software to interrogate the sense of the pins.
• GPIO interrupt mask registers – The two GPIO interrupt
mask registers allow each individual GPIO pin to function
as an interrupt to the processor. Similar to the two GPIO
control registers that are used to set and clear individual
pin values, one GPIO interrupt mask register sets bits to
enable interrupt function, and the other GPIO interrupt
mask register clears bits to disable interrupt function.
GPIO pins defined as inputs can be configured to generate
hardware interrupts, while output pins can be triggered by
software interrupts.
• GPIO interrupt sensitivity registers – The two GPIO interrupt sensitivity registers specify whether individual pins are
level- or edge-sensitive and specify—if edge-sensitive—
whether just the rising edge or both the rising and falling
edges of the signal are significant. One register selects the
type of sensitivity, and one register selects which edges are
significant for edge-sensitivity.
PARALLEL PERIPHERAL INTERFACE (PPI)
The processor provides a parallel peripheral interface (PPI) that
can connect directly to parallel A/D and D/A converters, video
encoders and decoders, and other general-purpose peripherals.
The PPI consists of a dedicated input clock pin, up to three
frame synchronization pins, and up to 16 data pins. The input
clock supports parallel data rates up to half the system clock rate
and the synchronization signals can be configured as either
inputs or outputs.
The PPI supports a variety of general-purpose and ITU-R 656
modes of operation. In general-purpose mode, the PPI provides
half-duplex, bidirectional data transfer with up to 16 bits of
data. Up to three frame synchronization signals are also provided. In ITU-R 656 mode, the PPI provides half-duplex
bidirectional transfer of 8- or 10-bit video data. Additionally,
on-chip decode of embedded start-of-line (SOL) and start-offield (SOF) preamble packets is supported.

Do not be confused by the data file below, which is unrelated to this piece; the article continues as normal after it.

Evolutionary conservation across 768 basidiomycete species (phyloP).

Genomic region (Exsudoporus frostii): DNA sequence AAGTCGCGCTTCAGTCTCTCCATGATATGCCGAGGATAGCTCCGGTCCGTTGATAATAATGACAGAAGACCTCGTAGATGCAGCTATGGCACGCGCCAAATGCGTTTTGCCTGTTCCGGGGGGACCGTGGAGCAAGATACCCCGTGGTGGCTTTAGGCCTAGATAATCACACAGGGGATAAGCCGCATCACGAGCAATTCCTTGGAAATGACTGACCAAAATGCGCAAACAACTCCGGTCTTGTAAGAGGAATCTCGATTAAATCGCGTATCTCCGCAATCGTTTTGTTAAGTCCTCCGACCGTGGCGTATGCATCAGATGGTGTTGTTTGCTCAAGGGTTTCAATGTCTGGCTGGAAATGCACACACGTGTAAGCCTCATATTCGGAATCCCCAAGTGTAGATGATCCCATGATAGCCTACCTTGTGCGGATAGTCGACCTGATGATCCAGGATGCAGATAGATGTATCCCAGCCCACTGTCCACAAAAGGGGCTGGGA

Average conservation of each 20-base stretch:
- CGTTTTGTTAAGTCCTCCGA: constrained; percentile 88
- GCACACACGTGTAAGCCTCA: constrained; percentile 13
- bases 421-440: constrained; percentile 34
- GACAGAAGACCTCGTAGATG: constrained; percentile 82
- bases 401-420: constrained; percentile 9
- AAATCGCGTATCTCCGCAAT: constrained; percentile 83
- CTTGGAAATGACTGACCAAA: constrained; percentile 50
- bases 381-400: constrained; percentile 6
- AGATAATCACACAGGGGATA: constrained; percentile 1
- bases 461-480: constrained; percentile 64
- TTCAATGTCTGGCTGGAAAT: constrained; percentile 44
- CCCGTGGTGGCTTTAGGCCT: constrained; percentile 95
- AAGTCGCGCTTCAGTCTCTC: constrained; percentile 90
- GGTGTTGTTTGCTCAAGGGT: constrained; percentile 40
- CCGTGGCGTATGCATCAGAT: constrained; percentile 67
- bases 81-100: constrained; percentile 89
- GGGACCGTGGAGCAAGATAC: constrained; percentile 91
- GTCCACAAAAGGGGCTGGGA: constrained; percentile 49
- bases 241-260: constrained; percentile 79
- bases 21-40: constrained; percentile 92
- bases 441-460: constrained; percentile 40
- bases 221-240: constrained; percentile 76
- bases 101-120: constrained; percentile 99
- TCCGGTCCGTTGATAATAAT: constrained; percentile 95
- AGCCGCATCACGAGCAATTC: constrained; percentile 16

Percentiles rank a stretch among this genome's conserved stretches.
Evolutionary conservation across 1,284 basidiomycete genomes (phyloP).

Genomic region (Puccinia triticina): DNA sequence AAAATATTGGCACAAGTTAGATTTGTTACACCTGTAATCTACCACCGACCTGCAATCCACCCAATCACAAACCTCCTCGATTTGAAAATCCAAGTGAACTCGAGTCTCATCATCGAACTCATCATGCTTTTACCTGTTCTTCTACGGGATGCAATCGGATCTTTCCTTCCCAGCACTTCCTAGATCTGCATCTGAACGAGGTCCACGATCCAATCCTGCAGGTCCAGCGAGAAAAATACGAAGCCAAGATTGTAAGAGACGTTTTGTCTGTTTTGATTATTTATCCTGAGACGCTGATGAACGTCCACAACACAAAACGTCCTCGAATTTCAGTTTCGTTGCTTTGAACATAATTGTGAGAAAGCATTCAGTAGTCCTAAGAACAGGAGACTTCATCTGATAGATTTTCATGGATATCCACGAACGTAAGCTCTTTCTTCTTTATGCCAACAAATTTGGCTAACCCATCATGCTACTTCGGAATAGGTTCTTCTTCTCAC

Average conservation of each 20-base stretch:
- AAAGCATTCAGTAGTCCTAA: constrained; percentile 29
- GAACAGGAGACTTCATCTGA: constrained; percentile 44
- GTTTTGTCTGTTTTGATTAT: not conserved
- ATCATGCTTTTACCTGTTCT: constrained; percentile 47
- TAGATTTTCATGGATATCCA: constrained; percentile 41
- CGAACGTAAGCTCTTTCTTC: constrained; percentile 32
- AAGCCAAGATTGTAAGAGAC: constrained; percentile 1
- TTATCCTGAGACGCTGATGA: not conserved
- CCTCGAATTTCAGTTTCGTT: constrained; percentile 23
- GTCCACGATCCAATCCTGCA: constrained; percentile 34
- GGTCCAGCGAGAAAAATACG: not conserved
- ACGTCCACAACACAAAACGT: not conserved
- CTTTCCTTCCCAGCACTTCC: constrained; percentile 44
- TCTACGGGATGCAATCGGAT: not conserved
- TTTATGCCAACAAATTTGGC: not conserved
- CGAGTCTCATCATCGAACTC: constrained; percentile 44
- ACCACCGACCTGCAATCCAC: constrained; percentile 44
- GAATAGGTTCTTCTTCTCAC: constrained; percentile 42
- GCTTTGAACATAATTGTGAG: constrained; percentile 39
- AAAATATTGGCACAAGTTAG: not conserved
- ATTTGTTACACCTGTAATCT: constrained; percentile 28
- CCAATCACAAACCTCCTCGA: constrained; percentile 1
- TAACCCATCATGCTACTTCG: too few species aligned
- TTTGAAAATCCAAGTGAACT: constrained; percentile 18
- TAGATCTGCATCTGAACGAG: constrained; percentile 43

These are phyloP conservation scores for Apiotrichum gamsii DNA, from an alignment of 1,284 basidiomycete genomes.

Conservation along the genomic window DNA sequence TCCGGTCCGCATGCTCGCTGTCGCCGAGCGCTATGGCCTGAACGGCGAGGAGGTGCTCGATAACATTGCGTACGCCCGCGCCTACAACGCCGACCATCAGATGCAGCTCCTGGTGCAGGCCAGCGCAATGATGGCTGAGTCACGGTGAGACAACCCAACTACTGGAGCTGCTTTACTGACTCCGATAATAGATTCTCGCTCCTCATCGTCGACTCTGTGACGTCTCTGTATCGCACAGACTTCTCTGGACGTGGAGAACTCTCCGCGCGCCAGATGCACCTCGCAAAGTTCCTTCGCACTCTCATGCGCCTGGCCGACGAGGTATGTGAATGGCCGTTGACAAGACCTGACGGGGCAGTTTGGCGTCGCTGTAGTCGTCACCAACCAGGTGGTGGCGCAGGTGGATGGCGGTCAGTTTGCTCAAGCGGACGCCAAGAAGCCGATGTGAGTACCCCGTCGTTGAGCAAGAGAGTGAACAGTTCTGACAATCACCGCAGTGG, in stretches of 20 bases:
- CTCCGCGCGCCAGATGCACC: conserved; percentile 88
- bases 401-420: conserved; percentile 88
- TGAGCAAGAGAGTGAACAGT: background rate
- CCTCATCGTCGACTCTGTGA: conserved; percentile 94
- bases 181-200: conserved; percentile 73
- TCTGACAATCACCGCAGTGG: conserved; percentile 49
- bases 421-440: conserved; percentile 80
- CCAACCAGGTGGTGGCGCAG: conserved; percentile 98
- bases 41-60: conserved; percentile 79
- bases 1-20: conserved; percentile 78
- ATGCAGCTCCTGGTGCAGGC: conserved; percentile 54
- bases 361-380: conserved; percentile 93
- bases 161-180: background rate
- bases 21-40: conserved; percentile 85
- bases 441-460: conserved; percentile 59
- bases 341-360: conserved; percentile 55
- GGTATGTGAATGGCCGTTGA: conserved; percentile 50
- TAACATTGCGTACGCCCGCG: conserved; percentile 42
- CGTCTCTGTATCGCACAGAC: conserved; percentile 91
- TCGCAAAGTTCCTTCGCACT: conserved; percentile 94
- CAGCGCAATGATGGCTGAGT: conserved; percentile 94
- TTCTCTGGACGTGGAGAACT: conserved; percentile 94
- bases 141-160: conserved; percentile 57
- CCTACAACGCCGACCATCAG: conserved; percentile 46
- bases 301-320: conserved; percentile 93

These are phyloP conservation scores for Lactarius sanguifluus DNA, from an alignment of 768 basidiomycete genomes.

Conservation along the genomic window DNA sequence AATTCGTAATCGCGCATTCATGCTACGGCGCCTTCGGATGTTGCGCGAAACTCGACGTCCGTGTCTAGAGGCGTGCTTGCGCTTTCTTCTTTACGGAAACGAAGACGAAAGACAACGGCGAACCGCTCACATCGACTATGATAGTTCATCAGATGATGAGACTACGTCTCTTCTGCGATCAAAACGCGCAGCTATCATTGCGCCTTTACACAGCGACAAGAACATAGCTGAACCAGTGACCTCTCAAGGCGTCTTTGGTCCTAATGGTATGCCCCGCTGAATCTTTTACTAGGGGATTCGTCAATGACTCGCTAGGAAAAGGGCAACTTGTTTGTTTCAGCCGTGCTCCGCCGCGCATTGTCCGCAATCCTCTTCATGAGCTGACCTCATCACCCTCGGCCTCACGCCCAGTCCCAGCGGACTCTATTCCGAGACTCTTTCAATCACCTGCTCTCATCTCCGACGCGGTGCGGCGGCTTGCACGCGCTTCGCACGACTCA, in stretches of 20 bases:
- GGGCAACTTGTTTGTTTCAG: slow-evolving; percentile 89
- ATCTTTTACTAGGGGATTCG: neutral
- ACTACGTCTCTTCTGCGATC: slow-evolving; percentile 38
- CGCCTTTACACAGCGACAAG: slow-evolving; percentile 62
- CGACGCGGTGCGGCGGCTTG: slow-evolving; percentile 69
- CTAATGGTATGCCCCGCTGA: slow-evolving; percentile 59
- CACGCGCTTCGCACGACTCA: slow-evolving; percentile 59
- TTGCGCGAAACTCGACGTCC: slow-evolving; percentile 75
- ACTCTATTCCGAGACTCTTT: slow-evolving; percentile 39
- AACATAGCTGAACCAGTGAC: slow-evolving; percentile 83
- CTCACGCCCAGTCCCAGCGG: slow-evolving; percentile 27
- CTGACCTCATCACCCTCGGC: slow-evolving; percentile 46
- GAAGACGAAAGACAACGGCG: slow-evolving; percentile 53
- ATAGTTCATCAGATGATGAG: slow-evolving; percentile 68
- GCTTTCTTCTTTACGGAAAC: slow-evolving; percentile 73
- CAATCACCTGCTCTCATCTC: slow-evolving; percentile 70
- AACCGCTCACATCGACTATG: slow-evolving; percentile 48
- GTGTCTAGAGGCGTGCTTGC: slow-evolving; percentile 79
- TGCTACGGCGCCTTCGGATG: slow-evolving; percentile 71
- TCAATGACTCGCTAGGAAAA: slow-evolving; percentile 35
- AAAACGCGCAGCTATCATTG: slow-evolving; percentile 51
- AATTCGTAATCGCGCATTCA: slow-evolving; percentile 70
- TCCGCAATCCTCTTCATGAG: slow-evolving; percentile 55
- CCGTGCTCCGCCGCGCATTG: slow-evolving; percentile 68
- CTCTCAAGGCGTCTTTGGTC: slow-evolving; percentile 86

Rev. PrG
|
General-Purpose Mode Descriptions
The general-purpose modes of the PPI are intended to suit a
wide variety of data capture and transmission applications.
Three distinct submodes are supported:
1. Input mode – Frame syncs and data are inputs into the PPI.
2. Frame capture mode – Frame syncs are outputs from the
PPI, but data are inputs.
3. Output mode – Frame syncs and data are outputs from the
PPI.
Input Mode
Input mode is intended for ADC applications, as well as video
communication with hardware signaling. In its simplest form,
PPI_FS1 is an external frame sync input that controls when to
read data. The PPI_DELAY MMR allows for a delay (in
PPI_CLK cycles) between reception of this frame sync and the
initiation of data reads. The number of input data samples is
user programmable and defined by the contents of the
PPI_COUNT register. The PPI supports 8-bit and 10-bit
through 16-bit data, programmable in the PPI_CONTROL
register.
Frame Capture Mode
Frame capture mode allows the video source(s) to act as a slave
(for frame capture for example). The ADSP-BF522/524/526 and
ADSP-BF523/525/527 processors control when to read from the
video source(s). PPI_FS1 is an HSYNC output and PPI_FS2 is a
VSYNC output.
Output Mode
Output mode is used for transmitting video or other data with
up to three output frame syncs. Typically, a single frame sync is
appropriate for data converter applications, whereas two or
three frame syncs could be used for sending video with hardware signaling.
ITU-R 656 Mode Descriptions
The ITU-R 656 modes of the PPI are intended to suit a wide
variety of video capture, processing, and transmission applications. Three distinct submodes are supported:
1. Active video only mode
2. Vertical blanking only mode
3. Entire field mode
Active Video Mode
Active video only mode is used when only the active video portion of a field is of interest and not any of the blanking intervals.
The PPI does not read in any data between the end of active
video (EAV) and start of active video (SAV) preamble symbols,
or any data present during the vertical blanking intervals. In this
mode, the control byte sequences are not stored to memory;
they are filtered by the PPI. After synchronizing to the start of
Field 1, the PPI ignores incoming samples until it sees an SAV
code. The user specifies the number of active video lines per
frame (in PPI_COUNT register).
Page 13 of 80 |
February 2009
ADSP-BF522/523/524/525/526/527
Preliminary Technical Data